In the stock market, it pays to be bad

Sex sells. So do drugs, booze, tobacco, and guns.

In its new Global Investment Returns Yearbook, Credit Suisse compared two mutual funds that launched around the same time in the early 2000s with vastly different investment strategies — one socially responsible, the other less so.

They found that “sin” pays.

Specifically, the Vice Fund — which invests in tobacco, booze, gaming, and defence — crushed Vanguard’s FTSE Social Index Fund — which invests in companies with strong environmental policies and good track records of workplace safety and promoting minorities and women.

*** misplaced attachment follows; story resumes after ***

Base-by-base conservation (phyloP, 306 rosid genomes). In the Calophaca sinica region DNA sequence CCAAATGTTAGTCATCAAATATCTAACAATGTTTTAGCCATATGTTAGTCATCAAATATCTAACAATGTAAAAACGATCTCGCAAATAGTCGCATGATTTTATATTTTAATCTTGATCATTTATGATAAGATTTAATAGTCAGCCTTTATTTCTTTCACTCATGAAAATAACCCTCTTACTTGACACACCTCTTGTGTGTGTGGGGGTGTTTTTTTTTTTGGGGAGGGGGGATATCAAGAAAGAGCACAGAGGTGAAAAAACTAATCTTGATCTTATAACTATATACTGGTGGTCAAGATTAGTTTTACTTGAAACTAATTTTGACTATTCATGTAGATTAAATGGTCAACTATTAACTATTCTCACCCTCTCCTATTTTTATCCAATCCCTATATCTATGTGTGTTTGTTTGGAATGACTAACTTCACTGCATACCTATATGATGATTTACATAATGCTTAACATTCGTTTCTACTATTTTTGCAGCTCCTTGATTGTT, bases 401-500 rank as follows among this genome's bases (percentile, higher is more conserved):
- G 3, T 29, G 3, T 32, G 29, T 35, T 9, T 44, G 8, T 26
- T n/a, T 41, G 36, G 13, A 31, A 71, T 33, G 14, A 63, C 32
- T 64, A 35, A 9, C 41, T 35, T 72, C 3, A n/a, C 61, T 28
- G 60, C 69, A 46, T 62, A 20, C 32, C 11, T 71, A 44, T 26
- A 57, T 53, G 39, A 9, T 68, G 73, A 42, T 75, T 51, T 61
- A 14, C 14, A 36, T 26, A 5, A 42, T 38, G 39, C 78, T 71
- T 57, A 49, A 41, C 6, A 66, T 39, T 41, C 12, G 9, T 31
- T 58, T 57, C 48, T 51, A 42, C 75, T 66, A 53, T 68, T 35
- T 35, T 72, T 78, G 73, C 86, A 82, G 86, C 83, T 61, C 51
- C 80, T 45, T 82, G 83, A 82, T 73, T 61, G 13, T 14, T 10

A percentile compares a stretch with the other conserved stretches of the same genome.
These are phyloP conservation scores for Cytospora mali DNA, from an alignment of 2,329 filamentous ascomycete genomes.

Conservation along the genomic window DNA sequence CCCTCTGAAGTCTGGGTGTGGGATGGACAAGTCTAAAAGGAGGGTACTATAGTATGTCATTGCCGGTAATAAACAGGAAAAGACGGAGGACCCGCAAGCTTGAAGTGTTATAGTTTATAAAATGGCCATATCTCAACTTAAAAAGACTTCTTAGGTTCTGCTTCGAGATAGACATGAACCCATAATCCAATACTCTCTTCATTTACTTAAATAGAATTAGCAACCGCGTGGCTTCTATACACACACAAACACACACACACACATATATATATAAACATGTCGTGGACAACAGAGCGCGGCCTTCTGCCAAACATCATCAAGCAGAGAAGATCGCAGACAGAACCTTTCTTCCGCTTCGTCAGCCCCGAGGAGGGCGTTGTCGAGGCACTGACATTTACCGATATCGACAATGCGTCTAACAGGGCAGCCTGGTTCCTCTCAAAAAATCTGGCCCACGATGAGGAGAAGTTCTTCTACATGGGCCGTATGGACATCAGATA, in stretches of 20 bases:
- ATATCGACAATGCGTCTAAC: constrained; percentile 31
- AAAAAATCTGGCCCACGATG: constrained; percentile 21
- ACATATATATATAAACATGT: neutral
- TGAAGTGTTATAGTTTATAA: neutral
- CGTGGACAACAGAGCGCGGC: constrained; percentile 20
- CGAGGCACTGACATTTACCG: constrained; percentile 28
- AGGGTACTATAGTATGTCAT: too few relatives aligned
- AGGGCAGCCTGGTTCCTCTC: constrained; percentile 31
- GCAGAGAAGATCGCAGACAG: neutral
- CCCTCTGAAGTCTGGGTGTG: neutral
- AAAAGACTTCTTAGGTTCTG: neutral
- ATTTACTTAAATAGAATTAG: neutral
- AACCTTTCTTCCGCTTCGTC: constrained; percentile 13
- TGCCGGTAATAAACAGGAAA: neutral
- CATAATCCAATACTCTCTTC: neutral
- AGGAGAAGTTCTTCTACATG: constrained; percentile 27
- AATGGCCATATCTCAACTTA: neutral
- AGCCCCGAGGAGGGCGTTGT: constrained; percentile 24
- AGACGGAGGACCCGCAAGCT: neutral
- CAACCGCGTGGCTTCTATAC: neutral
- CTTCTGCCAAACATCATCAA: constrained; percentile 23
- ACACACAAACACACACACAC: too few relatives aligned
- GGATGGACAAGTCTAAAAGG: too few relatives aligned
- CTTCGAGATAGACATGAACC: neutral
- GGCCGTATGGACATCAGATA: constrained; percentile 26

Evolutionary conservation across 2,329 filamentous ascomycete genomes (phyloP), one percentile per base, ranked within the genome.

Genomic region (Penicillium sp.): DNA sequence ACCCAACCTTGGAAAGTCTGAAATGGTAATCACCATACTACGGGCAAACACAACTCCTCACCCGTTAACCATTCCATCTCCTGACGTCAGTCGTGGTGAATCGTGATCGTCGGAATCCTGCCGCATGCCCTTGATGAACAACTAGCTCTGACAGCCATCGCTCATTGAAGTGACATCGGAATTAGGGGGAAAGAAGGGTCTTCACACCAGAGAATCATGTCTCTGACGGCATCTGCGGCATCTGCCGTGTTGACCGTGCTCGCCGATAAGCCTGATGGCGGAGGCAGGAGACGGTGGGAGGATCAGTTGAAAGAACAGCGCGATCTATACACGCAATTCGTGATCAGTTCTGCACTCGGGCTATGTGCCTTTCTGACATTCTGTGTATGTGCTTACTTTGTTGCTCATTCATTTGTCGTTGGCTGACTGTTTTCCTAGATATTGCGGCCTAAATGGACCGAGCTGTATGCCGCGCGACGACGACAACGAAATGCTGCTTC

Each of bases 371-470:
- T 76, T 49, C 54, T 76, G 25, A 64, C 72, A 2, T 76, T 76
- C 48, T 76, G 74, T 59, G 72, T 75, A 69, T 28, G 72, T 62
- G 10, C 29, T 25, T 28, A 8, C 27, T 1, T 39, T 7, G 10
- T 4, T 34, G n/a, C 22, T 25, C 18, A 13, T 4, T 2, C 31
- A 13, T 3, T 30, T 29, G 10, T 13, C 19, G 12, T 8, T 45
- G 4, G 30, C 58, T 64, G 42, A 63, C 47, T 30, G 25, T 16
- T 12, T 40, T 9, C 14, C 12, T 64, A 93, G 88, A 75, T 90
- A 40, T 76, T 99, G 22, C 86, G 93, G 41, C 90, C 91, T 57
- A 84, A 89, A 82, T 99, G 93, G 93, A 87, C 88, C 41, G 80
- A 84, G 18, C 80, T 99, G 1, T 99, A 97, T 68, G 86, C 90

Since its inception in 2002, the Vice Fund returned 236% while Vanguard’s fund returned 167% during the same period.

And yet the popularity of socially responsible investing is growing, according to Credit Suisse. Despite poorer performance, the Vanguard fund’s assets under management ($US1.5 billion) are five times the size of Vice’s ($US290 million).

Ironically, altruistic investors could be responsible for higher returns on the “sin” stocks, Credit Suisse noted. By avoiding the those companies, they undervalue the stocks, which can lead to higher returns in the long run.

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